September 13th, 2010


The weight of food

The menu was full of extra numbers. The prices were in zlotys and euros, and then there were the extra numbers above them. It took a few pages of menu until I found the key: those extra numbers were in grams.

I haven't often seen the weight of a dish on menus, with the major exception of cuts of beef, but this proved a standard feature of restaurant menus in Wrocław. Half-a-duck would have two weights, presumably one including the bones, and the other without. Multi-part dishes might have three or even four weights listed, divided by slashes, presumably one for each part of the dish, the better to indicate proportionality.

The weighing of dishes went so far that we ended up having lunch at a self-service place which sold its really-quite-decent food by weight alone, tareing for the plate. It was a good compromise between all-you-can-eat buffet and the moderation of paying for quantity.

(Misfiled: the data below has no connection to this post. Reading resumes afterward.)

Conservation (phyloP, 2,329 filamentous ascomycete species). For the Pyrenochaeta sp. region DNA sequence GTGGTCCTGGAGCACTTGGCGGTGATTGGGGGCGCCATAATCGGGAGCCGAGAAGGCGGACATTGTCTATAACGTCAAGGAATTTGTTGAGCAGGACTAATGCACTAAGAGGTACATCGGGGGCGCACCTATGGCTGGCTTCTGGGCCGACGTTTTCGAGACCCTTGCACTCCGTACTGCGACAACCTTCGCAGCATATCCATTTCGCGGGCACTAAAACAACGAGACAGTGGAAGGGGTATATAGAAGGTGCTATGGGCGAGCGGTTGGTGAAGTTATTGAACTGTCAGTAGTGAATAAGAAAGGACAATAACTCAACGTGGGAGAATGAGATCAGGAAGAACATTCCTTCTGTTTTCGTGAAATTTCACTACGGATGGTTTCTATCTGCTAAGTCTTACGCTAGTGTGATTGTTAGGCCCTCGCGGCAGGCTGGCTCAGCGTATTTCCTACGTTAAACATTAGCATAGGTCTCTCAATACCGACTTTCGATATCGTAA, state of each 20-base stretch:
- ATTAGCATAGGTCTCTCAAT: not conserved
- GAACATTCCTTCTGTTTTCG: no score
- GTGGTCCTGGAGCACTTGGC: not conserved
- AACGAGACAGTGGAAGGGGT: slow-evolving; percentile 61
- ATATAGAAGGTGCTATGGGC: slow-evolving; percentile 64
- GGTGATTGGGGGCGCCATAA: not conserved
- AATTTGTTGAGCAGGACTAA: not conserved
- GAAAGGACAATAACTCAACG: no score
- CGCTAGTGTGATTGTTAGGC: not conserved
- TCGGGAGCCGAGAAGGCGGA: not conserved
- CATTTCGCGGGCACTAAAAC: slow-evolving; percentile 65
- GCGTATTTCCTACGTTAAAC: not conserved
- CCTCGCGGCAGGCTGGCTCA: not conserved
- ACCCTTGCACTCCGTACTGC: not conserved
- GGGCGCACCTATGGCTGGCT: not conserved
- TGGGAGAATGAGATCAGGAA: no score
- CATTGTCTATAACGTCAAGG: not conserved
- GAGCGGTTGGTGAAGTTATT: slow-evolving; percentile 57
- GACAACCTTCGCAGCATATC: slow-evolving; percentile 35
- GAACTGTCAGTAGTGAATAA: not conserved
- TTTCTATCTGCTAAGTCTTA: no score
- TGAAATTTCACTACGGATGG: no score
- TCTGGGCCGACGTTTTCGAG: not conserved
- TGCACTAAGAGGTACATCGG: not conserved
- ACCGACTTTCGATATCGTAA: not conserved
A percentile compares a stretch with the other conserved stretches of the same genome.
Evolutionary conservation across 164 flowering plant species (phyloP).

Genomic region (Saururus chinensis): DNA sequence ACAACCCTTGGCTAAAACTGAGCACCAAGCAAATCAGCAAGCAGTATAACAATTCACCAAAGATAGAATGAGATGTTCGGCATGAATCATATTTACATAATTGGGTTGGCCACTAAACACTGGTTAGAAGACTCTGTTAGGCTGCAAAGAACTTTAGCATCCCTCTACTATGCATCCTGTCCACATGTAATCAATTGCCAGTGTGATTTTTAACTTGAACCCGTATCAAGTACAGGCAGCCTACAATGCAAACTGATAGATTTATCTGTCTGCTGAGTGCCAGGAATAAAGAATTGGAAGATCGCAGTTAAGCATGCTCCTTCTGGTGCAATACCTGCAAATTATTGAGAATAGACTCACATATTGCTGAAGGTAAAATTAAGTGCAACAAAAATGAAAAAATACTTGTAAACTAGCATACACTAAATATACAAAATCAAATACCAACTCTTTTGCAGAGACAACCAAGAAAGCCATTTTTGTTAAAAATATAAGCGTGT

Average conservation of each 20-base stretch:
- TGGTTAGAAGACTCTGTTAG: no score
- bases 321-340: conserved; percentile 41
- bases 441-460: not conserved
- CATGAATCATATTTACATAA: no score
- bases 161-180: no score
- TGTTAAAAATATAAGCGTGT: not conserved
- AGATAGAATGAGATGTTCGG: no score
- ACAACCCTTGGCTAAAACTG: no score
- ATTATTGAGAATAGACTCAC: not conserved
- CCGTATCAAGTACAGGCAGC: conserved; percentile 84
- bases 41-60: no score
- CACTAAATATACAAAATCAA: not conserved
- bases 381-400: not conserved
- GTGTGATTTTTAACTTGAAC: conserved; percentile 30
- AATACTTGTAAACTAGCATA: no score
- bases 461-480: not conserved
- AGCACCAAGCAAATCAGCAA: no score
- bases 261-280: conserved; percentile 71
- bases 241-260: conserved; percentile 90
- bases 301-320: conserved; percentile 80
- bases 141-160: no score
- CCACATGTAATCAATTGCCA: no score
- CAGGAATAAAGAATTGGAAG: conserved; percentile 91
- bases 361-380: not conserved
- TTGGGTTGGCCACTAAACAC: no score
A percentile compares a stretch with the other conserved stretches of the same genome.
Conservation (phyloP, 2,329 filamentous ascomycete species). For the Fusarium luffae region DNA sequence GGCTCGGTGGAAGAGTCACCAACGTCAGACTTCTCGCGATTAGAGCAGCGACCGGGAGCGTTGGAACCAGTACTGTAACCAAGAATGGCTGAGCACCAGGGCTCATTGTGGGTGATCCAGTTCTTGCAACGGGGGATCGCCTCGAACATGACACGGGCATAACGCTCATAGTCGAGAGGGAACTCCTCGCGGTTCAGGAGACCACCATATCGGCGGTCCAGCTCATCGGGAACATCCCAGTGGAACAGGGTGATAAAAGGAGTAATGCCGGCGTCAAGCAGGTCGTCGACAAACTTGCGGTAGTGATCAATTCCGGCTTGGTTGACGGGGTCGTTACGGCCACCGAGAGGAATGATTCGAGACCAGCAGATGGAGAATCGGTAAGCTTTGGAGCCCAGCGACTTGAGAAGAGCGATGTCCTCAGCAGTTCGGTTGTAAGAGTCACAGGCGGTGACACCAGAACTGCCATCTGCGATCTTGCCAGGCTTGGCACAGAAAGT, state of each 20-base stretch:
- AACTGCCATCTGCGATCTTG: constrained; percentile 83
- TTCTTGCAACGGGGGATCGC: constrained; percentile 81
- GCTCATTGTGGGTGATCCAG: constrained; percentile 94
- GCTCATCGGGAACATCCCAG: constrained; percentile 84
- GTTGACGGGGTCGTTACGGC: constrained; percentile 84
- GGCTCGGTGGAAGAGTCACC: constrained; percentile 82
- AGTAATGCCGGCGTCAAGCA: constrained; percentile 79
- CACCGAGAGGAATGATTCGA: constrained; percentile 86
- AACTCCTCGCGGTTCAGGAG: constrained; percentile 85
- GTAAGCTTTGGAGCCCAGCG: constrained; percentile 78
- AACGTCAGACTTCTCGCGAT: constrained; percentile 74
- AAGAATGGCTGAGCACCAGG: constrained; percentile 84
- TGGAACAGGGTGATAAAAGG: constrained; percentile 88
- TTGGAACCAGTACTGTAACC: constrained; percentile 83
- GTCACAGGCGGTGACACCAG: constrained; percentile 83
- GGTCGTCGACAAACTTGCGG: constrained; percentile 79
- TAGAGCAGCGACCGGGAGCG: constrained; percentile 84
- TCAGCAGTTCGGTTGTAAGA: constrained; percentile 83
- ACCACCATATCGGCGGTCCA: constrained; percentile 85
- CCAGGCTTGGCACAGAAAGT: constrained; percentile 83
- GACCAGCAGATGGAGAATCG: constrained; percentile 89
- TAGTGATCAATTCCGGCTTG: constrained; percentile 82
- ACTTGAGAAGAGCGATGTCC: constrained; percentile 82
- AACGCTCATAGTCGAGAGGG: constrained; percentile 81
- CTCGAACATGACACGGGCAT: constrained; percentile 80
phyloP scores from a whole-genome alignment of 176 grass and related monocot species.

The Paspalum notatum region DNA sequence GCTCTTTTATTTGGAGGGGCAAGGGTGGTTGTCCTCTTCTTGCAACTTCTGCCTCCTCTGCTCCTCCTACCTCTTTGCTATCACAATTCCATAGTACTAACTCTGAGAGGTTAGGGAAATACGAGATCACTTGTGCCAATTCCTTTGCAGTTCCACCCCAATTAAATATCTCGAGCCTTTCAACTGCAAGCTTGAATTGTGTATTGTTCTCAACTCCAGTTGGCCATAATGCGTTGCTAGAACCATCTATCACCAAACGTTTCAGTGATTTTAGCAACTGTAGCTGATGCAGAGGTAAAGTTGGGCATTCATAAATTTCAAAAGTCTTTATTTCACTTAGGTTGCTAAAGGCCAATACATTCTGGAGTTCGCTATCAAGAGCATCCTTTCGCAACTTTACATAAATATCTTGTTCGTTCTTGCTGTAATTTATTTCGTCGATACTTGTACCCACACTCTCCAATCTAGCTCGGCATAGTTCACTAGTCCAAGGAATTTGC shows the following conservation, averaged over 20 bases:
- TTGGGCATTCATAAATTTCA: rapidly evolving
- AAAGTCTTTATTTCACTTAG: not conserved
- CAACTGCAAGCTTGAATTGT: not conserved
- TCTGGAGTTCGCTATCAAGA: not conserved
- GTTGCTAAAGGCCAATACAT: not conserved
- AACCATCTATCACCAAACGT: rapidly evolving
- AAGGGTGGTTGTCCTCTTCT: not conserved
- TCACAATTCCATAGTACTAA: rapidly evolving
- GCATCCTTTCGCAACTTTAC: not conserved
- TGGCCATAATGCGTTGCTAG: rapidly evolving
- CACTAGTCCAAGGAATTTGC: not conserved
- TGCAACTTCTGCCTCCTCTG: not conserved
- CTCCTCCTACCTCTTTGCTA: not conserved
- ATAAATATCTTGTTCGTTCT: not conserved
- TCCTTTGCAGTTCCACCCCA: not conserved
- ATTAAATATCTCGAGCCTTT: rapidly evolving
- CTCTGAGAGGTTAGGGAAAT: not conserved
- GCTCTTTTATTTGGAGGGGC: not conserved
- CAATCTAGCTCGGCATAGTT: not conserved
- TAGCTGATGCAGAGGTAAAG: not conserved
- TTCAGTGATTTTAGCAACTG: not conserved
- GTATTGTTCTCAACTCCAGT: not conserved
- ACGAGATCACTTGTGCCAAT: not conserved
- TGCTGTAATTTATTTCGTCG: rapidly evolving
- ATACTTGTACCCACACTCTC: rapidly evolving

Surely all these restaurants would not have bothered listing weights were it not legally required, whether by local or national law. In any case, it was oddly more alien to me than the foods themselves, although helpful as well in trying not to order too large a dish from restaurants specializing in hearty meat-rich portions.

P.S. In the odd way the world sometimes worked, I ended up needing to make a reservation at a Polish restaurant in London while physically in Poland.